The narrative example is partly counted under the parables. Using an example, she criticizes a certain behavior and accordingly calls on the listener and reader to change their behavior. Most of the time, an example story is an openly formulated answer to a specific question and should therefore be understood as an example. This type can only be found in Luke : Lk 10.30–37  EU ( Good Samaritan ), 12.16–21 EU ( Reicher Kornbauer ), 16.19–31 EU ( rich man and poor Lazarus ) and 18.9–14 EU ( Pharisees and tax collectors ).


An allegory is an artistically designed narrative that actually expresses something else with what it says. To understand it, one needs a key story known only to the initiated. There are few allegories among the parables of Jesus. An example text is Mk 4,1-20  EU ( parable of the sower ).

Further classifications

Baudler uses another form of classification. He divides the parables and types of parables into process and action parables. Ricoeur, Arens and Meurer divide similarly into nature and action similes.

See also

Parables in the Koran

Parables are also used in the Koran . They appear as a new homiletic element for the first time in the Middle Meccan period and are then thematized in the late Meccan period under the name mathal in the Koran itself. They remain an integral part of Qur'anic speech even in the Medieval times.

Thus, in Sura 2 : 264f, two types of almsgiver are compared in the form of a simile, in that the different effects of a downpour on different soil forms are chosen as an image: while the stony ground with soil above becomes bare and hard due to the downpour, the garden is preserved its fertility through the downpour. The one who gives alms in order to be seen by the people should be like the rocky ground, while the one who gives in seeking God's pleasure should look like the garden. Sura 29 : 'The spider' is named after the parable in verse 41, in which the weakness and vulnerability of the spider web is pointed out.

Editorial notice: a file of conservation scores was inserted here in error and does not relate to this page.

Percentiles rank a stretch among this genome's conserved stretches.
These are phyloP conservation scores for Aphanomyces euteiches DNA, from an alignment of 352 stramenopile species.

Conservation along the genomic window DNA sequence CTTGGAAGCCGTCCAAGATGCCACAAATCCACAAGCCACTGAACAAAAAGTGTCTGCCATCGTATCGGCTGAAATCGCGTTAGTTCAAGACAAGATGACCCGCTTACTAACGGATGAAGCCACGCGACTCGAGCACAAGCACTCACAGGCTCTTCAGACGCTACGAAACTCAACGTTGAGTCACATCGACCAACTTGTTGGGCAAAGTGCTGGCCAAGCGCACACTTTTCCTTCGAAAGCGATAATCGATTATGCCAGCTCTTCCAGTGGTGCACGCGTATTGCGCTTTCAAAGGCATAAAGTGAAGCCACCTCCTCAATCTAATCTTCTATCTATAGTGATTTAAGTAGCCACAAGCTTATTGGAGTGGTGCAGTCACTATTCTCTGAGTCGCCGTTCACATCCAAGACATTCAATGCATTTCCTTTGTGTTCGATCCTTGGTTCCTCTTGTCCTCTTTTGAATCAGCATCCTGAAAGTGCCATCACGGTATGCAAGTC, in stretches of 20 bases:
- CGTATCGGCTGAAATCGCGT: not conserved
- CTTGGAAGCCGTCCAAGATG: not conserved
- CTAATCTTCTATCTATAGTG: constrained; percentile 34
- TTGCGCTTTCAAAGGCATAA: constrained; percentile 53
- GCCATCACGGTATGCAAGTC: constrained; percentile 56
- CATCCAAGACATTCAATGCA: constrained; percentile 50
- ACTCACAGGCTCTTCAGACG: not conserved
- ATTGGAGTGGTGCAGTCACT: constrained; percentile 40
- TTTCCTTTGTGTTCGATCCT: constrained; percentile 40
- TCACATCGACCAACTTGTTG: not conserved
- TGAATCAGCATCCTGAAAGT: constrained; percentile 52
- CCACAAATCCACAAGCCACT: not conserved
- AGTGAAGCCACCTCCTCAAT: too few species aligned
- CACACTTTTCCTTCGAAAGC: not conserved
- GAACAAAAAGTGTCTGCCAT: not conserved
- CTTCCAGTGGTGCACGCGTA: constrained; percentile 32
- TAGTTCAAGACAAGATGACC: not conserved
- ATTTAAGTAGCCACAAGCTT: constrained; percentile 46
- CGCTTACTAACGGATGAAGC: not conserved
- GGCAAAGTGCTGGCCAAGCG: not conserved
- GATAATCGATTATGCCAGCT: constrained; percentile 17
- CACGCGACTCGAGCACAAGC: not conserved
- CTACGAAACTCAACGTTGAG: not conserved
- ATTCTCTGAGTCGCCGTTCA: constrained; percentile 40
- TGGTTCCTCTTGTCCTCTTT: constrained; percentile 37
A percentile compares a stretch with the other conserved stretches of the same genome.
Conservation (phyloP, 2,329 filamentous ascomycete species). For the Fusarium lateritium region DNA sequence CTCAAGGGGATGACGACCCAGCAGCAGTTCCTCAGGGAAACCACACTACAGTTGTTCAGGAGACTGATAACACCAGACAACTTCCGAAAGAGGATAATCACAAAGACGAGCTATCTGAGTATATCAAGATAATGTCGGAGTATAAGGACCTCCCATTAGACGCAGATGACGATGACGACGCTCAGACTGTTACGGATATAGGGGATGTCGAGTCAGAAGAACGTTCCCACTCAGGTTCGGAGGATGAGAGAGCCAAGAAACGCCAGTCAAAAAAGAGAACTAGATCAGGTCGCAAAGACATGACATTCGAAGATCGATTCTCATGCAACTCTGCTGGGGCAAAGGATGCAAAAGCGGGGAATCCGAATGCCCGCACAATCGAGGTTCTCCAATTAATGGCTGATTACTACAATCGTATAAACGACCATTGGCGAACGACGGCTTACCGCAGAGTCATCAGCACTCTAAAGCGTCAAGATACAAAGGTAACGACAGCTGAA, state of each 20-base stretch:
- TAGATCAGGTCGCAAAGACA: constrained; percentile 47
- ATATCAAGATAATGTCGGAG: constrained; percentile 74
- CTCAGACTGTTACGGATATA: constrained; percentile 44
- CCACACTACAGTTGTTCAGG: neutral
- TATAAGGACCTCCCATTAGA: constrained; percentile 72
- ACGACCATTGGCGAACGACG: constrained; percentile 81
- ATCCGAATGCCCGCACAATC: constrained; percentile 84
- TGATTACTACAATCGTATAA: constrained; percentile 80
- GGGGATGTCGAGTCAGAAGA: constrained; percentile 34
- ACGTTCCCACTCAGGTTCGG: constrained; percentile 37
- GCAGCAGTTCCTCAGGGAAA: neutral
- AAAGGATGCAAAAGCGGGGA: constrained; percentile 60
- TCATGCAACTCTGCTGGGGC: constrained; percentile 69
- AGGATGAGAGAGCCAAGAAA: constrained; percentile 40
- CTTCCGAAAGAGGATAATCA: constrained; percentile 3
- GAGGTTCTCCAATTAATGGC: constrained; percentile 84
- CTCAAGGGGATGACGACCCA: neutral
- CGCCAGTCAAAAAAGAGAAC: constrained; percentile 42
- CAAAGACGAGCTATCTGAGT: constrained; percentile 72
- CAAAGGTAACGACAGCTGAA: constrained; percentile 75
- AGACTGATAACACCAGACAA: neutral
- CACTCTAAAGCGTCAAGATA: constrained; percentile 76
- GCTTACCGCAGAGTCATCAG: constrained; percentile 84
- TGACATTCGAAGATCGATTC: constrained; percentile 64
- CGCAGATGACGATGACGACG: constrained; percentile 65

As can be seen in Sura 17 : 89, the parables met with rejection from the unbelievers. Sura 2:26 shows that the opponents of Muhammad were also disturbed by the inferiority of the objects discussed in the parables.


To biblical parables
  • Edmund Arens : Communicative Actions. The paradigmatic meaning of the parables of Jesus for a theory of action, Patmos, Düsseldorf 1982 ISBN 3-491-71056-1
  • Charles H. Dodd: The Parables of the Kingdom. Glasgow 1978.
  • Georg Eichholz : Parables of the Gospels. 2nd Edition. Neukirchener, Neukirchen-Vluyn, 1975, ISBN 3-7887-0280-X .
  • Kurt Erlemann : Interpretation of parables: a text and work book . (University paperbacks; 2093). Tübingen / Basel 1999, ISBN 3-8252-2093-1
  • Lothar Gassmann: parables of Jesus. The way to the kingdom of heaven . Bible current series, Samenkorn-Verlag, Steinhagen 2011, ISBN 978-3-86203-030-9
  • Wolfgang Harnisch: The parable stories of Jesus: a hermeneutical introduction . (University paperbacks; 1343). 4th edition Göttingen 2001, ISBN 3-8252-1343-9
  • Joachim Jeremias : The parables of Jesus . Göttingen 11th edition 1998, ISBN 3-525-53514-7 (standard work, first edition Zurich 1947, online edition of the 9th edition in the Digi20 project ).
  • Adolf Jülicher: The parable speeches of Jesus . 2 vols. 2nd edition Tübingen 1910